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Religious Leaders Shackled, Held in Jail Overnight, After Praying in Protest Outside Supreme Court

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Nine religious leaders were arrested on the steps of the Supreme Court on Monday in Washington, D.C., after participating in a national day of action for the new Poor People’s Campaign. They were handcuffed for five hours and jailed overnight in cells with cockroaches before being brought into court in ankle irons. The religious leaders were among 100 people arrested in Washington, D.C., Monday as part of the protests against poverty and racism. We speak with Rev. Liz Theoharis, who was one of the nine arrested Monday.

This is a rush transcript. Copy may not be in its final form.

AMY GOODMAN: After their arrests, the Reverend Liz Theoharis, the co-chair of the Poor People’s Campaign, then led eight other religious leaders up to the steps of the Supreme Court to protest the court’s ruling upholding Ohio’s controversial voter purge law.

REV. LIZ THEOHARIS: We are the Poor People’s Campaign: A National Call for Moral Revival. So, some more witnesses are coming forward to bring our message to the Supreme Court.

REV. WILLIAM H. LAMAR IV: William H. Lamar IV, pastor of Metropolitan African Methodist Episcopal Church in Washington, D.C.

SHAILLY GUPTA BARNES: Shailly Gupta Barnes. I’m with the national campaign.

NOAM SANDWEISS-BACK: I’m Noam Sandweiss-Back. I’m with the Kairos Center and the Poor People’s Campaign.

MINISTER ROB STEPHENS: Minister Rob Stephens at Middle Collegiate Church in New York.

REV. GRAYLAN HAGLER: Reverend Graylan Hagler, pastor of Plymouth Congregational United Church of Christ, here in front of the Supreme Court, basically to really raise up the questions about the decisions that this body makes, and particularly the decisions that they make in terms of voter suppression, like in Ohio, and the decisions just the other day in terms of really sort of legalizing discrimination against LGBTQ community.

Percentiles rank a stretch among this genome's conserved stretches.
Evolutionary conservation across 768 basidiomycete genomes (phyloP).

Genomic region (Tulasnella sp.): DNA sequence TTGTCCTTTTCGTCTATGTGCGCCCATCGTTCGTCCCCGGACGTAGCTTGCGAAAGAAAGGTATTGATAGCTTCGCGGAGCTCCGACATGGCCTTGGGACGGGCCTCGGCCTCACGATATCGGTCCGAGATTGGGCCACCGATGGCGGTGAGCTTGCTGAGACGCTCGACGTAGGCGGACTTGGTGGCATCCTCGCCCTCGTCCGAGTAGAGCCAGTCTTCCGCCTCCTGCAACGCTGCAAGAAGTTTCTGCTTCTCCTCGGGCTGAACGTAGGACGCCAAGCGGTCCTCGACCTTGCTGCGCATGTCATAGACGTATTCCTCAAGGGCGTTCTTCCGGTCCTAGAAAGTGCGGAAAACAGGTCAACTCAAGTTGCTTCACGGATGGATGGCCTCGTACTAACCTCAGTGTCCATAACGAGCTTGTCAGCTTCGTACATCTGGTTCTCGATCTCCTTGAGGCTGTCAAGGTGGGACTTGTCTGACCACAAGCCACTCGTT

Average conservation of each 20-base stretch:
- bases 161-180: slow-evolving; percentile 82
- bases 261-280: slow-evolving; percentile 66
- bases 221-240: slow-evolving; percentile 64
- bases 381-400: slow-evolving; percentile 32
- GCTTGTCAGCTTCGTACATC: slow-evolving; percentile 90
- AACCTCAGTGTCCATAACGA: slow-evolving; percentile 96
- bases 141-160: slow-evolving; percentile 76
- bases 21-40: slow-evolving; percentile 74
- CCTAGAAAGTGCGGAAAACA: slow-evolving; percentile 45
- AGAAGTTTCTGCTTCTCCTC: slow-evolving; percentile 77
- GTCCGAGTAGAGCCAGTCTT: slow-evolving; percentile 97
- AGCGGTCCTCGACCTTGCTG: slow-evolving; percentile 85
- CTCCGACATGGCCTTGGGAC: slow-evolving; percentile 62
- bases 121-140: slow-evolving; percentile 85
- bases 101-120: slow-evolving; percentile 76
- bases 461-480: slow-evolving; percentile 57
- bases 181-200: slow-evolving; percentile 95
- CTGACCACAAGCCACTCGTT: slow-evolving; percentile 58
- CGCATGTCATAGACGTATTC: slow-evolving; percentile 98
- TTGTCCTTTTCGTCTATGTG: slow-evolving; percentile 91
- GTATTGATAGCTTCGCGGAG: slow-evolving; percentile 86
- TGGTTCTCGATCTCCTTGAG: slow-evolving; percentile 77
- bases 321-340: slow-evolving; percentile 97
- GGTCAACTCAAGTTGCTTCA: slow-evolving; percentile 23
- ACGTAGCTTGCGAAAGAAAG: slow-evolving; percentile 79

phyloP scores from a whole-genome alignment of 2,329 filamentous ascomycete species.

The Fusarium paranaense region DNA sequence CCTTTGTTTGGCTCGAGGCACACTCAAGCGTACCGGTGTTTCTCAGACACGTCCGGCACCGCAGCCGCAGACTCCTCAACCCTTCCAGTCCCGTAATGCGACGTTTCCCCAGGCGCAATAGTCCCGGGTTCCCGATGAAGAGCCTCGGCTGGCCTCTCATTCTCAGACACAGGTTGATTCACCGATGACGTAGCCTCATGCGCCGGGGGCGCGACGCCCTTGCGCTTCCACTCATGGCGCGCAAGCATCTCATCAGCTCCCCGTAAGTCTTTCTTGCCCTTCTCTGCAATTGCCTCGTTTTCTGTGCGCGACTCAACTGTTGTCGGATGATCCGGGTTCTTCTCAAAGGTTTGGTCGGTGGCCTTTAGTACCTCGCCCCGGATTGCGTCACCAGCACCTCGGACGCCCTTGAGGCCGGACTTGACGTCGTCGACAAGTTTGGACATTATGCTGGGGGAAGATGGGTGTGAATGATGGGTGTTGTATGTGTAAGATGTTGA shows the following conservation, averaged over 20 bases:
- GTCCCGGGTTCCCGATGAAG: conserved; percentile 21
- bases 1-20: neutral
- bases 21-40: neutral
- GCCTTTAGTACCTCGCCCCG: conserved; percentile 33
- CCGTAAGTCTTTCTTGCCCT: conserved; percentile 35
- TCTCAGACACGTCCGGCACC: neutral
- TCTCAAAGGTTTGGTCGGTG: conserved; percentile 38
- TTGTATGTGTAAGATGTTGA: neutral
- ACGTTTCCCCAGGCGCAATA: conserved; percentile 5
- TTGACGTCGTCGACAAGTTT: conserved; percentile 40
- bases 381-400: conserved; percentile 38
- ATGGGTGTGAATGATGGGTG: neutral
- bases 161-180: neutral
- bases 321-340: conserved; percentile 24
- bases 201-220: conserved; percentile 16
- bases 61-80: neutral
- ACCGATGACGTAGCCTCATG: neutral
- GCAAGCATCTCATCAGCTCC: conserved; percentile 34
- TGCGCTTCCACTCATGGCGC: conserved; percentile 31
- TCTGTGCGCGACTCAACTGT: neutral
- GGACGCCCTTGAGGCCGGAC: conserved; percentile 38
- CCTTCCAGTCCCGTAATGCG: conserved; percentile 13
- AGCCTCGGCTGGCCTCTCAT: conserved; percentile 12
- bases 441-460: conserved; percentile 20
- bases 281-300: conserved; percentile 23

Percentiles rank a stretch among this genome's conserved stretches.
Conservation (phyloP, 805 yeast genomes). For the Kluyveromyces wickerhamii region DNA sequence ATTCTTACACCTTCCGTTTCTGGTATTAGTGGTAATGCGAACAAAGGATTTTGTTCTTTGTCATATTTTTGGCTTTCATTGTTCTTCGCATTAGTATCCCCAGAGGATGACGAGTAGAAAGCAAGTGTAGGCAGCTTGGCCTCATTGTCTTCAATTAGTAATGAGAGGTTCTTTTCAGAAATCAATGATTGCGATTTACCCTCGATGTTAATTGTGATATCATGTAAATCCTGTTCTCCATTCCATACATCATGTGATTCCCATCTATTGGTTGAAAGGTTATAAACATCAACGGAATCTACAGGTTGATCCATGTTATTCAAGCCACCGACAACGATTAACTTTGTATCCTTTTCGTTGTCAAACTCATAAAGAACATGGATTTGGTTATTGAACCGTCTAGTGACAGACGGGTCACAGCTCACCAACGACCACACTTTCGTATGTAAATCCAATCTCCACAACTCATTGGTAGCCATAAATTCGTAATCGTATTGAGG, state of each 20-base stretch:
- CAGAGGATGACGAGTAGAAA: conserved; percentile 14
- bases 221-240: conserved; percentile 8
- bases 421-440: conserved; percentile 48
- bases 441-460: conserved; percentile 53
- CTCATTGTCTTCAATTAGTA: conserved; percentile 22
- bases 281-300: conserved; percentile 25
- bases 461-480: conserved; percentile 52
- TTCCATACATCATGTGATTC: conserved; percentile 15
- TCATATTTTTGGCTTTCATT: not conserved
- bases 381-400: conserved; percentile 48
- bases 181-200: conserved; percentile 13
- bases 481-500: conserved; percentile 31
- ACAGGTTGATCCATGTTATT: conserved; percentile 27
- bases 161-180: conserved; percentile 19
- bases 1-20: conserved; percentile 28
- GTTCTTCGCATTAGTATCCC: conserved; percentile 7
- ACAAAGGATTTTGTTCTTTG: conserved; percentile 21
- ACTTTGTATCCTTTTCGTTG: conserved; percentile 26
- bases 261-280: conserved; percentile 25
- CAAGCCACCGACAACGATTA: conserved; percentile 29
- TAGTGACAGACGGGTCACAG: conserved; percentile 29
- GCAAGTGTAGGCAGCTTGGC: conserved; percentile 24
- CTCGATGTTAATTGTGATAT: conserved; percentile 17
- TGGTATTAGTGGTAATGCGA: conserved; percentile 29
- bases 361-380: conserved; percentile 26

AMY GOODMAN: We’re here in front of the Supreme Court. Nine people are being arrested. We’re not talking about the Supreme Court justices of the United States, but nine people of faith who are protesting the decisions of the Supreme Court, who are part of the Poor People’s Campaign, led by Reverend Liz Theoharis, who, together with Reverend William Barber, is leading the Poor People’s Campaign, as they get arrested each week, along with hundreds of other people around the country. They’re praying right now, and the police have told them that they will be arrested.

POLICE OFFICER: You’re in violation of Title 40. If you do not leave, you will be arrested.

PROTESTERS: Thank you! We love you! Thank you! We love you! Thank you! We love you! Thank you! We love you!

AMY GOODMAN: Hundreds of people are standing, lining the streets between the Supreme Court and the Capitol, where they just rallied, watching this arrest go down.

PROTESTERS: Thank you! We love you! [singing] Everybody’s got a right to dream / And before this campaign fails / We’ll all go down to jail / Everybody’s got a right to dream / Everybody’s got a right to love.